76 citations

Journal ArticleDOI
TL;DR: In this paper, the authors explore pathways to power from the perspective of the French corporate elite and compare those who enter the 'field of power' with those who fail to reach this final tier.
Abstract: This paper explores pathways to power from the perspective of the French corporate elite. It compares those who enter the 'field of power' with those who fail to reach this final tier. Adopting an innovative econometric approach, we develop and test three hypotheses. These underline the pivotal role of external networks and the strategic advantage of hyper-agency in maintaining power; and indicate that social origin remains a powerful driver in determining success. Birthright and meritocracy emerge as two competing institutional logics which influence life chances. Higher-status agents benefit from mutual recognition which enhances their likelihood of co-option to the extra-corporate networks that facilitate hyper-agency. The objectification of class-based differences conceals their arbitrary nature while institutionalizing the principles informing stratification. We re-connect class analysis with organizational theory, arguing that social origin exerts an enduring influence on selection dynamics which inform processes of hierarchical reproduction in the corporate elite and society at large.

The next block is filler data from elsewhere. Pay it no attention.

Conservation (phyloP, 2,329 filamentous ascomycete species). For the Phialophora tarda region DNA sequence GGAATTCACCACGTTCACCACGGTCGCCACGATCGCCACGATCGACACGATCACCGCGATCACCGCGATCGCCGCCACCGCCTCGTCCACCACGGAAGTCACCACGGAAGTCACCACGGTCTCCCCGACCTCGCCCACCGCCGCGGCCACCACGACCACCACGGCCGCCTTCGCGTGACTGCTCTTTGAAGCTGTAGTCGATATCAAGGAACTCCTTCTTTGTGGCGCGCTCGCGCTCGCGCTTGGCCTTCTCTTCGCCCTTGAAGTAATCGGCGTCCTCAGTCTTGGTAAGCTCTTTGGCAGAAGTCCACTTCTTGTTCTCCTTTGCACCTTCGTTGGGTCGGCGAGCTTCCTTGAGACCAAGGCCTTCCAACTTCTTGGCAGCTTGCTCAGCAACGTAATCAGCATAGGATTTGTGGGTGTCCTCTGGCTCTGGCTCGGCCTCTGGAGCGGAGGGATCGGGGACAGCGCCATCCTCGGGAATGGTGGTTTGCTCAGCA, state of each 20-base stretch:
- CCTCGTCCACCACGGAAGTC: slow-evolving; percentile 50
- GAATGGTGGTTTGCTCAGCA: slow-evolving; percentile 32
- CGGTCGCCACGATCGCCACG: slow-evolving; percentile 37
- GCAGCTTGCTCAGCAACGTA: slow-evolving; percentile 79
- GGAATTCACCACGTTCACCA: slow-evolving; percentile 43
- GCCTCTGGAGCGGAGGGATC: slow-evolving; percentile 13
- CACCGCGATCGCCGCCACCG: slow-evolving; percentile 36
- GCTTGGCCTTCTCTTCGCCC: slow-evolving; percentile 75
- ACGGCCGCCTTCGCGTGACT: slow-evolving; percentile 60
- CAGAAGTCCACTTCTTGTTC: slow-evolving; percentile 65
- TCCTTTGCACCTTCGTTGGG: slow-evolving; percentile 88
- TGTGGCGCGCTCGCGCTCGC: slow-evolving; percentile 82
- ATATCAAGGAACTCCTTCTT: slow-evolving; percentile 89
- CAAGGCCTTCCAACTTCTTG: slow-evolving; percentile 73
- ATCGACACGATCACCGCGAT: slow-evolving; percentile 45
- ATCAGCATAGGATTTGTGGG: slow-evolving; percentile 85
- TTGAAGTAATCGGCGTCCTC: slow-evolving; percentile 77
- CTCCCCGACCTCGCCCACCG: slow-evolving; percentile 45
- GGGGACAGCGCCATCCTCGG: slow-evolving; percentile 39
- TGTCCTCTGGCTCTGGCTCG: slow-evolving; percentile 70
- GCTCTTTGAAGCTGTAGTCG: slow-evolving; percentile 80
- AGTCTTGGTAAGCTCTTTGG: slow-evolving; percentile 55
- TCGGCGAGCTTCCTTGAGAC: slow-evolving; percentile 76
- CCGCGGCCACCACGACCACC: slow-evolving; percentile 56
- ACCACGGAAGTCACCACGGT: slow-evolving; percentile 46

76 citations

Journal Article
TL;DR: Wang et al. as discussed by the authors examined the calendar effects in Chinese stock market, particularly monthly and daily effects, and found that Fridays are profitable in Shanghai stock market and that the Shanghai stock exchange exhibits significantly higher monthly returns in February and November.
Abstract: Our paper examines the calendar effects in Chinese stock market, particularly monthly and daily effects. The Shanghai Stock Exchange exhibits significantly higher monthly returns in February and November. This can be explained by the fact that the Chinese year-end is in February. Using individual stock returns, we observe the change of the calendar effect over time. In Shanghai, the year-end effect was strong in 1991 – but disappeared later. Studying weekly effects, we found that Fridays are profitable. Chinese investors are “amateur speculator” who often embezzles business fund for private trading; thus, these funds have to be paid back before weekends